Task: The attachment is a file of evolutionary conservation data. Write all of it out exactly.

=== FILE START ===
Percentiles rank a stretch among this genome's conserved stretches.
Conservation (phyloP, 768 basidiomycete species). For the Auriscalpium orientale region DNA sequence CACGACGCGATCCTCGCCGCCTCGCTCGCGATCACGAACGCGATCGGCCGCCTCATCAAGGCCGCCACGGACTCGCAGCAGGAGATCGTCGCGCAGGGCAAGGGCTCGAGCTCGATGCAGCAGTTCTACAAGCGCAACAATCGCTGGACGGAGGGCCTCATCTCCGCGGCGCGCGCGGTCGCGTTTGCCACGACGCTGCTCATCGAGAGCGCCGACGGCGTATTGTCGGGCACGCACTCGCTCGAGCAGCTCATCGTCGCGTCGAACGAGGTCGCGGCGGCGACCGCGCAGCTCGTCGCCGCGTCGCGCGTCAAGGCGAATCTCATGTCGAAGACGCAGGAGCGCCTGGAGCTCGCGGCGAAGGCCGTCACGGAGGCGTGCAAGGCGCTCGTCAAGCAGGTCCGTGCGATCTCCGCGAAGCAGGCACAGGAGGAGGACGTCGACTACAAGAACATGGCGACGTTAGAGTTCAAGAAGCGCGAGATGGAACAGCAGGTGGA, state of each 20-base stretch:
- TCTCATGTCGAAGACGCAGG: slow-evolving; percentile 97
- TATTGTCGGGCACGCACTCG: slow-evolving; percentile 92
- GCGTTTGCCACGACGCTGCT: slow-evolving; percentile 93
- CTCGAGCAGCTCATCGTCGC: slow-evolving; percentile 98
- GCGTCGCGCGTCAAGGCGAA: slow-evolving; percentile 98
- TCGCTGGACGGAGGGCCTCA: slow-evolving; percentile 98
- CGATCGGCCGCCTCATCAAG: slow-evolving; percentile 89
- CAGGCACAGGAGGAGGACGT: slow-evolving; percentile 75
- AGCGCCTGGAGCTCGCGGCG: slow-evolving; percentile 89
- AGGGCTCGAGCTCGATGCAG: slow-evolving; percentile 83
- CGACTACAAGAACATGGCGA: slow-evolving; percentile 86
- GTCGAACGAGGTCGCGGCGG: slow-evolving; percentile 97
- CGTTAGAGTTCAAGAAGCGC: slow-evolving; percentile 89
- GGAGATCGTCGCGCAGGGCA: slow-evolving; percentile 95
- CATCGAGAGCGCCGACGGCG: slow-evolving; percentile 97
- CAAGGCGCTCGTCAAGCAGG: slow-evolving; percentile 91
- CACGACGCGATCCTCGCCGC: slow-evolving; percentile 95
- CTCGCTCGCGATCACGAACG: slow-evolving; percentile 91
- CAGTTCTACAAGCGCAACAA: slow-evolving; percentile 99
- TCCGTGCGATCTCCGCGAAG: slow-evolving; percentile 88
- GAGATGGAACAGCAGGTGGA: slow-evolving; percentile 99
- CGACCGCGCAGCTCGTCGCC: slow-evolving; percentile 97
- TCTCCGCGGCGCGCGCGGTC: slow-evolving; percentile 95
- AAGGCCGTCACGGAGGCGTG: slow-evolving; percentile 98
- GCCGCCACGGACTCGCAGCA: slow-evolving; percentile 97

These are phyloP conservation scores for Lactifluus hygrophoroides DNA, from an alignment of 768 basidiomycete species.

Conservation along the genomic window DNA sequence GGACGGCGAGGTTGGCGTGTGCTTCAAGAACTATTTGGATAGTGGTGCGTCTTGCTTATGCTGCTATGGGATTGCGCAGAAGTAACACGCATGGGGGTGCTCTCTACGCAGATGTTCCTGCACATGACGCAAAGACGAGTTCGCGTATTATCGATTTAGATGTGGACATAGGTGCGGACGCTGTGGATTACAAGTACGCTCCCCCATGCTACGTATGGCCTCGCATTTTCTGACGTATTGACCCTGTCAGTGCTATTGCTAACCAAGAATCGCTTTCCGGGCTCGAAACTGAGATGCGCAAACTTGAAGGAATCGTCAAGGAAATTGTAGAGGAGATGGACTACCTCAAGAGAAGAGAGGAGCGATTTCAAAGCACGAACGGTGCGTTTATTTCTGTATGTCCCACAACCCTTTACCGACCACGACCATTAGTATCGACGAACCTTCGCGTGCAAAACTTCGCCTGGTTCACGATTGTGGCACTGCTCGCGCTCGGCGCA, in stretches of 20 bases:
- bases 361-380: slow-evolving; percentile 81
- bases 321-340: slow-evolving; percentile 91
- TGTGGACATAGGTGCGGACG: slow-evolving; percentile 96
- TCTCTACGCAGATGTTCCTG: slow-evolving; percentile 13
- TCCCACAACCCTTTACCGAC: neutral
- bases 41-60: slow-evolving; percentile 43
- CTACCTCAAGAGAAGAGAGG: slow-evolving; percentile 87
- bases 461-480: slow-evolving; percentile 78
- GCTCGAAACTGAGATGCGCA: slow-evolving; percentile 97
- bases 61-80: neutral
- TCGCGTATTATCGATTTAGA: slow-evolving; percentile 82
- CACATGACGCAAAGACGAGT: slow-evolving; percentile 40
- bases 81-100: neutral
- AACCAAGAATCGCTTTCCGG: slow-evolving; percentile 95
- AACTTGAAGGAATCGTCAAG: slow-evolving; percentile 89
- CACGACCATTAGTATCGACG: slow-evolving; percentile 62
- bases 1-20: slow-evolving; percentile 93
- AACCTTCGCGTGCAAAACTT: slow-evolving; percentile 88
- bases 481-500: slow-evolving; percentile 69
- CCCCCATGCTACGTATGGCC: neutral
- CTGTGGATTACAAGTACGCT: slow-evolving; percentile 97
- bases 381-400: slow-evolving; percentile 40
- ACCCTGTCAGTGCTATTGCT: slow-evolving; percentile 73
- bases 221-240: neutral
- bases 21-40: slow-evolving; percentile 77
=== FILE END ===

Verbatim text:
Percentiles rank a stretch among this genome's conserved stretches.
Conservation (phyloP, 768 basidiomycete species). For the Auriscalpium orientale region DNA sequence CACGACGCGATCCTCGCCGCCTCGCTCGCGATCACGAACGCGATCGGCCGCCTCATCAAGGCCGCCACGGACTCGCAGCAGGAGATCGTCGCGCAGGGCAAGGGCTCGAGCTCGATGCAGCAGTTCTACAAGCGCAACAATCGCTGGACGGAGGGCCTCATCTCCGCGGCGCGCGCGGTCGCGTTTGCCACGACGCTGCTCATCGAGAGCGCCGACGGCGTATTGTCGGGCACGCACTCGCTCGAGCAGCTCATCGTCGCGTCGAACGAGGTCGCGGCGGCGACCGCGCAGCTCGTCGCCGCGTCGCGCGTCAAGGCGAATCTCATGTCGAAGACGCAGGAGCGCCTGGAGCTCGCGGCGAAGGCCGTCACGGAGGCGTGCAAGGCGCTCGTCAAGCAGGTCCGTGCGATCTCCGCGAAGCAGGCACAGGAGGAGGACGTCGACTACAAGAACATGGCGACGTTAGAGTTCAAGAAGCGCGAGATGGAACAGCAGGTGGA, state of each 20-base stretch:
- TCTCATGTCGAAGACGCAGG: slow-evolving; percentile 97
- TATTGTCGGGCACGCACTCG: slow-evolving; percentile 92
- GCGTTTGCCACGACGCTGCT: slow-evolving; percentile 93
- CTCGAGCAGCTCATCGTCGC: slow-evolving; percentile 98
- GCGTCGCGCGTCAAGGCGAA: slow-evolving; percentile 98
- TCGCTGGACGGAGGGCCTCA: slow-evolving; percentile 98
- CGATCGGCCGCCTCATCAAG: slow-evolving; percentile 89
- CAGGCACAGGAGGAGGACGT: slow-evolving; percentile 75
- AGCGCCTGGAGCTCGCGGCG: slow-evolving; percentile 89
- AGGGCTCGAGCTCGATGCAG: slow-evolving; percentile 83
- CGACTACAAGAACATGGCGA: slow-evolving; percentile 86
- GTCGAACGAGGTCGCGGCGG: slow-evolving; percentile 97
- CGTTAGAGTTCAAGAAGCGC: slow-evolving; percentile 89
- GGAGATCGTCGCGCAGGGCA: slow-evolving; percentile 95
- CATCGAGAGCGCCGACGGCG: slow-evolving; percentile 97
- CAAGGCGCTCGTCAAGCAGG: slow-evolving; percentile 91
- CACGACGCGATCCTCGCCGC: slow-evolving; percentile 95
- CTCGCTCGCGATCACGAACG: slow-evolving; percentile 91
- CAGTTCTACAAGCGCAACAA: slow-evolving; percentile 99
- TCCGTGCGATCTCCGCGAAG: slow-evolving; percentile 88
- GAGATGGAACAGCAGGTGGA: slow-evolving; percentile 99
- CGACCGCGCAGCTCGTCGCC: slow-evolving; percentile 97
- TCTCCGCGGCGCGCGCGGTC: slow-evolving; percentile 95
- AAGGCCGTCACGGAGGCGTG: slow-evolving; percentile 98
- GCCGCCACGGACTCGCAGCA: slow-evolving; percentile 97

These are phyloP conservation scores for Lactifluus hygrophoroides DNA, from an alignment of 768 basidiomycete species.

Conservation along the genomic window DNA sequence GGACGGCGAGGTTGGCGTGTGCTTCAAGAACTATTTGGATAGTGGTGCGTCTTGCTTATGCTGCTATGGGATTGCGCAGAAGTAACACGCATGGGGGTGCTCTCTACGCAGATGTTCCTGCACATGACGCAAAGACGAGTTCGCGTATTATCGATTTAGATGTGGACATAGGTGCGGACGCTGTGGATTACAAGTACGCTCCCCCATGCTACGTATGGCCTCGCATTTTCTGACGTATTGACCCTGTCAGTGCTATTGCTAACCAAGAATCGCTTTCCGGGCTCGAAACTGAGATGCGCAAACTTGAAGGAATCGTCAAGGAAATTGTAGAGGAGATGGACTACCTCAAGAGAAGAGAGGAGCGATTTCAAAGCACGAACGGTGCGTTTATTTCTGTATGTCCCACAACCCTTTACCGACCACGACCATTAGTATCGACGAACCTTCGCGTGCAAAACTTCGCCTGGTTCACGATTGTGGCACTGCTCGCGCTCGGCGCA, in stretches of 20 bases:
- bases 361-380: slow-evolving; percentile 81
- bases 321-340: slow-evolving; percentile 91
- TGTGGACATAGGTGCGGACG: slow-evolving; percentile 96
- TCTCTACGCAGATGTTCCTG: slow-evolving; percentile 13
- TCCCACAACCCTTTACCGAC: neutral
- bases 41-60: slow-evolving; percentile 43
- CTACCTCAAGAGAAGAGAGG: slow-evolving; percentile 87
- bases 461-480: slow-evolving; percentile 78
- GCTCGAAACTGAGATGCGCA: slow-evolving; percentile 97
- bases 61-80: neutral
- TCGCGTATTATCGATTTAGA: slow-evolving; percentile 82
- CACATGACGCAAAGACGAGT: slow-evolving; percentile 40
- bases 81-100: neutral
- AACCAAGAATCGCTTTCCGG: slow-evolving; percentile 95
- AACTTGAAGGAATCGTCAAG: slow-evolving; percentile 89
- CACGACCATTAGTATCGACG: slow-evolving; percentile 62
- bases 1-20: slow-evolving; percentile 93
- AACCTTCGCGTGCAAAACTT: slow-evolving; percentile 88
- bases 481-500: slow-evolving; percentile 69
- CCCCCATGCTACGTATGGCC: neutral
- CTGTGGATTACAAGTACGCT: slow-evolving; percentile 97
- bases 381-400: slow-evolving; percentile 40
- ACCCTGTCAGTGCTATTGCT: slow-evolving; percentile 73
- bases 221-240: neutral
- bases 21-40: slow-evolving; percentile 77